Bring the ‘dad jokes,’ we need ’em. (Warning: This story contains actual dad jokes)
As it turns out, the official addition to our vocabulary was just in time to remind us of the value of instantly available humor, especially among freaked-out family members enduring lockdowns together.
“We value humor because it teaches communication, humility and happiness,” articulated my brother, Matthew Henneberger, an aficionado of the dad joke. What he loves about the genre is that dad jokes introduce these great lessons to kids at a very young age.
One of my favorites I got from him: “Where does George Washington keep his armies? In his sleevies.”
Dad jokes are also easy to come by, one of the low-hanging fruits of comedy. They require no setup, context or segue. They are prêt-à-porter. You can just drop a bad pun, say something goofy or blurt out the question and punchline answer together and immediately cash in on those eyerolls and smiles.
Try this one to anyone within earshot right now: “I was going to tell a time-traveling joke, but you didn’t like it.”
It’s that combination of groan and chuckle that defines a dad joke and also explains their appeal.
They are not all “dumb” though, even if that label is the response you get. Or maybe they are a little dumb. Smart-dumb. More Marx Brothers than Three Stooges. They are populated by puns (“Clones are people two”), one-liners (“It takes guts to be an organ donor”) and malapropisms (“What does a baby computer call his father? Data.”)
They are often simple and easy to grasp, but the best ones are clever, too. “What rhymes with orange? No, it doesn’t.”
But do you know when a joke really becomes a dad joke? When it’s apparent.
And they don’t have to be just for kids, despite the name. But they must be G-rated. Dad jokes don’t do blue or offensive. You can always safely tell a dad joke in front of kids, but depending on their age, you may need to explain why it’s funny (in a very dadlike fashion).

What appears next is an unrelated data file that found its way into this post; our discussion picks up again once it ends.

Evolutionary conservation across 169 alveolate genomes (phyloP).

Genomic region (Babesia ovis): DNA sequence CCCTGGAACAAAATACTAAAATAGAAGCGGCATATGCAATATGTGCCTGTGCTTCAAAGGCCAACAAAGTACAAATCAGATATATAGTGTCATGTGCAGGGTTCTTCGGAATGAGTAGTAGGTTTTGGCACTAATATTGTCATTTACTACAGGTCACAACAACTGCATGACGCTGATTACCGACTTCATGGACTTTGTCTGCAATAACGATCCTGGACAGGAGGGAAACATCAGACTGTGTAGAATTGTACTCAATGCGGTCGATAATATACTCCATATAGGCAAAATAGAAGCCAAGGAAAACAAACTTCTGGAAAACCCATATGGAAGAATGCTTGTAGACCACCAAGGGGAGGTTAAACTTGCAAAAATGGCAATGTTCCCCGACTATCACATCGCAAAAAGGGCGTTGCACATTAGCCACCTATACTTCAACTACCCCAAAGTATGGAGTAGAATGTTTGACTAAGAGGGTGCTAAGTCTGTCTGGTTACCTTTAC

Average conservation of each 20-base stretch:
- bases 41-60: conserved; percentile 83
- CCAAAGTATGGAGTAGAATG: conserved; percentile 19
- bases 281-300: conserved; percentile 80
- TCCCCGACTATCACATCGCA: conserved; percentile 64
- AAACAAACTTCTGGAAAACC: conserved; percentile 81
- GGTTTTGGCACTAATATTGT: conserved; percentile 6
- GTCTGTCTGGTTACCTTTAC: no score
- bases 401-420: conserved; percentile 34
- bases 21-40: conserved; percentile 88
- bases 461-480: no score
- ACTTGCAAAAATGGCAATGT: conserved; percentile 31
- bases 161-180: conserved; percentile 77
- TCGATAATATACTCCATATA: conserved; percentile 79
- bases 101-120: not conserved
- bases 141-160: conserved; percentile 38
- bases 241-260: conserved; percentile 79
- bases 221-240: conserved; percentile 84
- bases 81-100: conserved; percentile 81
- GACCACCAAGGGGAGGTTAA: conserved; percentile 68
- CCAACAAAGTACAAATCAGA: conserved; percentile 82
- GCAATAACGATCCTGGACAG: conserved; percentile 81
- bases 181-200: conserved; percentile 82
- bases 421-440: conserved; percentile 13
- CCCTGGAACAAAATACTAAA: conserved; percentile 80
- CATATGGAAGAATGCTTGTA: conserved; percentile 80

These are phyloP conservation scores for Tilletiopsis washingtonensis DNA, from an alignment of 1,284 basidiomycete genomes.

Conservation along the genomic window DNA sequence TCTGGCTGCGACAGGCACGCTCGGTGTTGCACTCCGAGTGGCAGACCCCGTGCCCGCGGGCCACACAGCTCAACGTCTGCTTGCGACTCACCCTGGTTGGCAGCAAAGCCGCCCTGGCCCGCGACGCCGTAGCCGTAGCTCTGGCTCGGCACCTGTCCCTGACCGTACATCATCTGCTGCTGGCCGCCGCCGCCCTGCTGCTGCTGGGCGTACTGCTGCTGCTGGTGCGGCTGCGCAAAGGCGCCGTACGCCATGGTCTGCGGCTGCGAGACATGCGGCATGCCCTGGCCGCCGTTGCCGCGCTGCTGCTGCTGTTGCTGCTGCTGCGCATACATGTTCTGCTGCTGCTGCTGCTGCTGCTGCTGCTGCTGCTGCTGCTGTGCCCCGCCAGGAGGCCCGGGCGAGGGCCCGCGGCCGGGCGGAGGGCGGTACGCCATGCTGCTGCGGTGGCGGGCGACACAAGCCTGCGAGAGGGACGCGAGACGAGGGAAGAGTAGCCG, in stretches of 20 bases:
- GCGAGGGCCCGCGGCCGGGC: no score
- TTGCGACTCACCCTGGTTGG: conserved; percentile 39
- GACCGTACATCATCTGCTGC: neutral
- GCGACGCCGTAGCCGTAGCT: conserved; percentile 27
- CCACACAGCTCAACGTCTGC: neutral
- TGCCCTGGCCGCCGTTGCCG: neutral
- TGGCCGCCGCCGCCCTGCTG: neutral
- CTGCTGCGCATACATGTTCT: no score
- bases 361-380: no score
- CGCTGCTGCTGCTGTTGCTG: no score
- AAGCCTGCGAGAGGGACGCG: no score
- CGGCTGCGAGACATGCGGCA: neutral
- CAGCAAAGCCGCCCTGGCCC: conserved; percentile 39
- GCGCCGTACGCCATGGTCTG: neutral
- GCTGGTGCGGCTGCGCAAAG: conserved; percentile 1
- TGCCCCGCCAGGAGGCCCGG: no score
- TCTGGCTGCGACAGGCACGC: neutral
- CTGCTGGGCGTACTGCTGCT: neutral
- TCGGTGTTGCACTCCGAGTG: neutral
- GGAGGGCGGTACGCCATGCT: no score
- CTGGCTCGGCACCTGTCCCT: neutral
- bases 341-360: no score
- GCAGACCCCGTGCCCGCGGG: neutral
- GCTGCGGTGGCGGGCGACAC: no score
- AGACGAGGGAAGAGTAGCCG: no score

Take this Zen koanlike gem: “What did Buddha say to the hot dog vendor? Make me one with everything.” A worldly 10-year-old may get that one along with most adults, less so little kids.
And given their liberal use of homonyms, these jokes are often better delivered in person, like this one: “Did you hear about the circus fire? It was intense (in tents).”
My CNN colleague Alberto Mier likes to misuse his kids’ slang or purposely bungle the names of things they like (“The Tickity Tock,” for example).
“My 16-year-old, in particular hates it, so I do it even more,” he added. “Stupid, but it drives her nuts, and that’s what it’s all about.”
Basically, dad jokes are just fun. And we need more fun. It’s also why we invited the mushroom to the party — because they are the fungi!
So, collect them, memorize them, and start dropping them on others. I have a Google doc of favorites I’ve stumbled across or were told to me by fellow dads (and moms), like this winner from fellow dad and friend Sam Younis: “Why did the old man fall in the well? He couldn’t see that well.”
During the pandemic, Younis bought a book of dad jokes (“The Little Book of Dad Jokes: So Bad They’re Good”). He keeps it handy in the kitchen just to lighten the mood.
“Now my kids read the jokes to me and shake their heads when they see me laugh,” he said.
So, curate your list (in a “dad-a-base!”) and start busting them out. Fill the awkward wait at the start of a meeting, make your kid and their friends crack up (or enjoy their bonding over shared eye-rolling), and do it — maybe the chief reason — to delight yourself.
Time for me to make like a tree and leaf.
David G. Allan is the editorial director of CNN Travel, Style, Science and Wellness. He also writes “The Wisdom Project” about applying philosophy to our daily lives. You can subscribe to it here.